In the video above, when discussing the Constitutionality of the Patient Protection and Affordable Care Act (PPACA), the speaker pointed out that the “Individual Mandate” is a requirement, by the federal government, that an individual enter into a contract with an insurance company. The advocates claim that this can be justified under the Interstate Commerce Clause or under the power to tax for the “General Welfare”.
This week in Computer Science, an HP researcher claims to have proved the answer to a long-standing, high profile question in computational theory. The claim has generated much discussion. In discussing the claimed proof, Professor R. J. Lipton wrote,
Suppose that Alice is trying to prove , some statement that Bob is interested in seeing proved. Alice is working hard trying to understand the problem: she reads the known literature, she talks to experts, she tries some examples, and she thinks hard about the problem.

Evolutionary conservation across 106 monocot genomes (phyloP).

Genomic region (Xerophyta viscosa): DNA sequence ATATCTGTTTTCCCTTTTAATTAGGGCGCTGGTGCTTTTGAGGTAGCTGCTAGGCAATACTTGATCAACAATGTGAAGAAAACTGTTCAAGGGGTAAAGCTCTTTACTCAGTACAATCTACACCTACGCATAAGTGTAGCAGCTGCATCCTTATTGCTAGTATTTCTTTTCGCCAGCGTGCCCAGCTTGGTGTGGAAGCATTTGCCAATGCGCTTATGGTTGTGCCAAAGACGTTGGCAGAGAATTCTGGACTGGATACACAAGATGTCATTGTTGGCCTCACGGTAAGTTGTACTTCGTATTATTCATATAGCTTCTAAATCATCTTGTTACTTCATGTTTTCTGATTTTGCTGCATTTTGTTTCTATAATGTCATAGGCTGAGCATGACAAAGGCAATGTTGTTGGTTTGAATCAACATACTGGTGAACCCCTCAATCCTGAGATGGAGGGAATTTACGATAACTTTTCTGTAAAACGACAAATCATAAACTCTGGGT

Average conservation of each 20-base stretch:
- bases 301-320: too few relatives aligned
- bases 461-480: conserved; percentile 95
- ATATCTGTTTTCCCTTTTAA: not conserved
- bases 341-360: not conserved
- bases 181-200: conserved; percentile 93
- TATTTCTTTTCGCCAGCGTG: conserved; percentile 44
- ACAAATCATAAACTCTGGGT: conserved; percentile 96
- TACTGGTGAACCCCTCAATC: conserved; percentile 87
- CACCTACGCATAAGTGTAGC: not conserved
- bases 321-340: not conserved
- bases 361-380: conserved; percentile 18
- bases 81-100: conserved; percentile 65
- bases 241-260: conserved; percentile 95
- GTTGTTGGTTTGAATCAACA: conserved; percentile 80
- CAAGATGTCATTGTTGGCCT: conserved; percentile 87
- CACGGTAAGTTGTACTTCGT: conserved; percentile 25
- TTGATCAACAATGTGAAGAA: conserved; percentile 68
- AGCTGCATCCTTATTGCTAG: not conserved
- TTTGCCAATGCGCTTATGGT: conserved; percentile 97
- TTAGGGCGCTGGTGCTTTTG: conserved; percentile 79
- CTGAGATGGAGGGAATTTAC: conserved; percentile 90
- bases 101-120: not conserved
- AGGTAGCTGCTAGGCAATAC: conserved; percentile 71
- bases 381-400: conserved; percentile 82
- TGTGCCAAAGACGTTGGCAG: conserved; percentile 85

Finally, after months of hard work, Alice has an outline of a proof. She has not checked all the details, but she is quite excited about the potential. She thinks she has her proof. Imagine that she is about to go to explain the proof to Bob.
Just before she does this, Alice notices the following. Let’s call her proof of the statement . She notices that the same proof—perhaps slightly changed—will also prove . In a sense she sees that
where is a slight variation of her proof .
Here is the principle: this is bad, very bad, if is known to be false.
In short, for a logical proof to be valid, it cannot prove something which is known to be false. Examining the PPACA, in light of this principle, we might fill in the blanks by changing one word, like this,
X is – “the federal government may require me to enter into an approved insurance contract”
P and P’ are “the Interstate Commerce Clause” and/or “the General Welfare clause”.
What if we change the word “insurance” to the word, “marriage”, for X’ ?
X’ – “the federal government may require me to enter into an approved marriage contract”
Is the federal government empowered to require us to get married to an “approved” spouse? Advocates of the Intolerable Act of 2010 seem to be claiming, “yes”.
cross-posted from the Pennsylvania Tenth Amendment Center
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